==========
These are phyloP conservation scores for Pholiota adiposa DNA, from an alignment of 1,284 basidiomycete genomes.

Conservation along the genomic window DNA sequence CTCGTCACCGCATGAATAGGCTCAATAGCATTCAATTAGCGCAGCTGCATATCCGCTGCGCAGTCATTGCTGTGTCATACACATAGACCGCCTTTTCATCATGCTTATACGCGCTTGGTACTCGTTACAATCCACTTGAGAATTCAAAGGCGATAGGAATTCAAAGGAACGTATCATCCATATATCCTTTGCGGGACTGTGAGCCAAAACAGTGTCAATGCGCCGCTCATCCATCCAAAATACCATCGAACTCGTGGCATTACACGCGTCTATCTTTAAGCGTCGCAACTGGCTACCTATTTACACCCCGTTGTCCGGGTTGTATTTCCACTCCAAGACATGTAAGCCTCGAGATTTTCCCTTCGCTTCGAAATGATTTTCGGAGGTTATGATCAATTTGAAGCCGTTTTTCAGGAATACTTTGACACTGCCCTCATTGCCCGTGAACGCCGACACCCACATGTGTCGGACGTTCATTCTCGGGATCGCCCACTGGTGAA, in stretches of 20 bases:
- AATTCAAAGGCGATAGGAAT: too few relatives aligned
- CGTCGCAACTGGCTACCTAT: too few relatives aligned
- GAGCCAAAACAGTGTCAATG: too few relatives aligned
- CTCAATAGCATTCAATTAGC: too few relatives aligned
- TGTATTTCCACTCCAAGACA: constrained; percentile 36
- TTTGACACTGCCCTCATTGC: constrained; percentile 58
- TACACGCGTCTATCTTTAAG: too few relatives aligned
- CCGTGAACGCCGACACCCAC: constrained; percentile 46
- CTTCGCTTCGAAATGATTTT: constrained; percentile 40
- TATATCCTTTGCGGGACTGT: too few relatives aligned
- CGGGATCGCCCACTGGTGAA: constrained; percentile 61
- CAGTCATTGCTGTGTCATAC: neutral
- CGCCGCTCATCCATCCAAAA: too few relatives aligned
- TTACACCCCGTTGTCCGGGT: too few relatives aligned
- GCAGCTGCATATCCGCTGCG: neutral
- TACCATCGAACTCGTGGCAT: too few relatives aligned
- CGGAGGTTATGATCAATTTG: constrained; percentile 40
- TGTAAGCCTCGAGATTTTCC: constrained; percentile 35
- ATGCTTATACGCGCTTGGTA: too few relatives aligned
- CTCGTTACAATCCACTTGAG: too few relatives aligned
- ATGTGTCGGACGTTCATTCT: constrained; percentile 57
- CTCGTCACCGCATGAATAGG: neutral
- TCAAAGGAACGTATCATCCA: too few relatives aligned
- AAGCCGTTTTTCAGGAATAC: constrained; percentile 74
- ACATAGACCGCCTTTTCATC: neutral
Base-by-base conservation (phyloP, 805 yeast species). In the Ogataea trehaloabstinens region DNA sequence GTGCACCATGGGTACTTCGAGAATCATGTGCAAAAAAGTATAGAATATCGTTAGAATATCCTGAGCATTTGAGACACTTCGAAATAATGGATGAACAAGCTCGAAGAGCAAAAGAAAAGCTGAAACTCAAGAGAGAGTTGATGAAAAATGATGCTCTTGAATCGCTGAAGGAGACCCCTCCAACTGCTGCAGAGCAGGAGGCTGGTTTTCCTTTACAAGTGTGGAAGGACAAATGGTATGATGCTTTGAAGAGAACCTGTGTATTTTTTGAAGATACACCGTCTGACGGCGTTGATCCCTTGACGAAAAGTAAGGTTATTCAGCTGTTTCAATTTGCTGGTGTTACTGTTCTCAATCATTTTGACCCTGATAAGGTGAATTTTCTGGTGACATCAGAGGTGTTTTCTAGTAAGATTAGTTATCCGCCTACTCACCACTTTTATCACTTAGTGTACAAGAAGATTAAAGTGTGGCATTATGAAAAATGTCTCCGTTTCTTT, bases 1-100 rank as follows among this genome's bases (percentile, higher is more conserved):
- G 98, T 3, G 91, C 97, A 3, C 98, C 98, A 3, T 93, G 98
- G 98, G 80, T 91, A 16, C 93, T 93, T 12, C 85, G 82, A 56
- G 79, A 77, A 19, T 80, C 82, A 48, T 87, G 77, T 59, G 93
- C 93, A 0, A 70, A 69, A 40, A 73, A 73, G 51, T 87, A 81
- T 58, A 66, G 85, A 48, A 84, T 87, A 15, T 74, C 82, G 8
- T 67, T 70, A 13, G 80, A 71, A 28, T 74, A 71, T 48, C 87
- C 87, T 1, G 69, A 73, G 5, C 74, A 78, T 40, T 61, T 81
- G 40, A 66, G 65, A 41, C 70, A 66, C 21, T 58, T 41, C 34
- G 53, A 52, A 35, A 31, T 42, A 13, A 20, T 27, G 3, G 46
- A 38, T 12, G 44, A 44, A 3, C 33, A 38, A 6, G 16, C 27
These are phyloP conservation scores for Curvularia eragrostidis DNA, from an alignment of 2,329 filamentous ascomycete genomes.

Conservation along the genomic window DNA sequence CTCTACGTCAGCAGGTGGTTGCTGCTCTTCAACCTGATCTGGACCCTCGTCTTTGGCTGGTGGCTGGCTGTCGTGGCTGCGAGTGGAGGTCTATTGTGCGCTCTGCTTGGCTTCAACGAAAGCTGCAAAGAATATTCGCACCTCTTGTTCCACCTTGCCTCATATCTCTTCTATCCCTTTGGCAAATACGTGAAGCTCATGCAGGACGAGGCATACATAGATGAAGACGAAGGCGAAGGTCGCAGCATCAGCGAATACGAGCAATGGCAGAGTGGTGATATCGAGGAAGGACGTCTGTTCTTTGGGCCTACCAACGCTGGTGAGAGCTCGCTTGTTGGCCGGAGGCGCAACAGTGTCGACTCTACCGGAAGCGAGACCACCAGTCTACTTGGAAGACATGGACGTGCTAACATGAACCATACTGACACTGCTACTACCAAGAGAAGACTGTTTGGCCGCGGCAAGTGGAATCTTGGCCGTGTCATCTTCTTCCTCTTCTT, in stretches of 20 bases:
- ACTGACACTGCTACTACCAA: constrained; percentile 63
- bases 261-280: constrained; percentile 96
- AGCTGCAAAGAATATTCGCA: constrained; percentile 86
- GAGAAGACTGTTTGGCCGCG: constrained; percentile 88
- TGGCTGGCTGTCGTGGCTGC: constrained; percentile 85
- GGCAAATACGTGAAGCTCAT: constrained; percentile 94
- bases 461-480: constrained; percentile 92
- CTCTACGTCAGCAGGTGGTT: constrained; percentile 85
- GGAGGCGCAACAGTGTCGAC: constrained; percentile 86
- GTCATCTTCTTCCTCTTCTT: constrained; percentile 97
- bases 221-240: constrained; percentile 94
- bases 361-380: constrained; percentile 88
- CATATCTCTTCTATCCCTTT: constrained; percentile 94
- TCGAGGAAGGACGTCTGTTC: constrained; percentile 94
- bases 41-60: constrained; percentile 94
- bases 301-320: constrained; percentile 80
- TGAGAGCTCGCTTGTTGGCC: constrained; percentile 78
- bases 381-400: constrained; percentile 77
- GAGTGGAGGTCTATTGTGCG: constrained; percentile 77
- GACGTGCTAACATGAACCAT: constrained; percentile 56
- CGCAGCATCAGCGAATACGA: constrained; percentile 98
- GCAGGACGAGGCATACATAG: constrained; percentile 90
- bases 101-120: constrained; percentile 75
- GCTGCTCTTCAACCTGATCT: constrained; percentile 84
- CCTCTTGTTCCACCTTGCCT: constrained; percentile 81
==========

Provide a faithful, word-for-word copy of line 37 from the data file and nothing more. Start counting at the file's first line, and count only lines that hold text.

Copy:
- G 53, A 52, A 35, A 31, T 42, A 13, A 20, T 27, G 3, G 46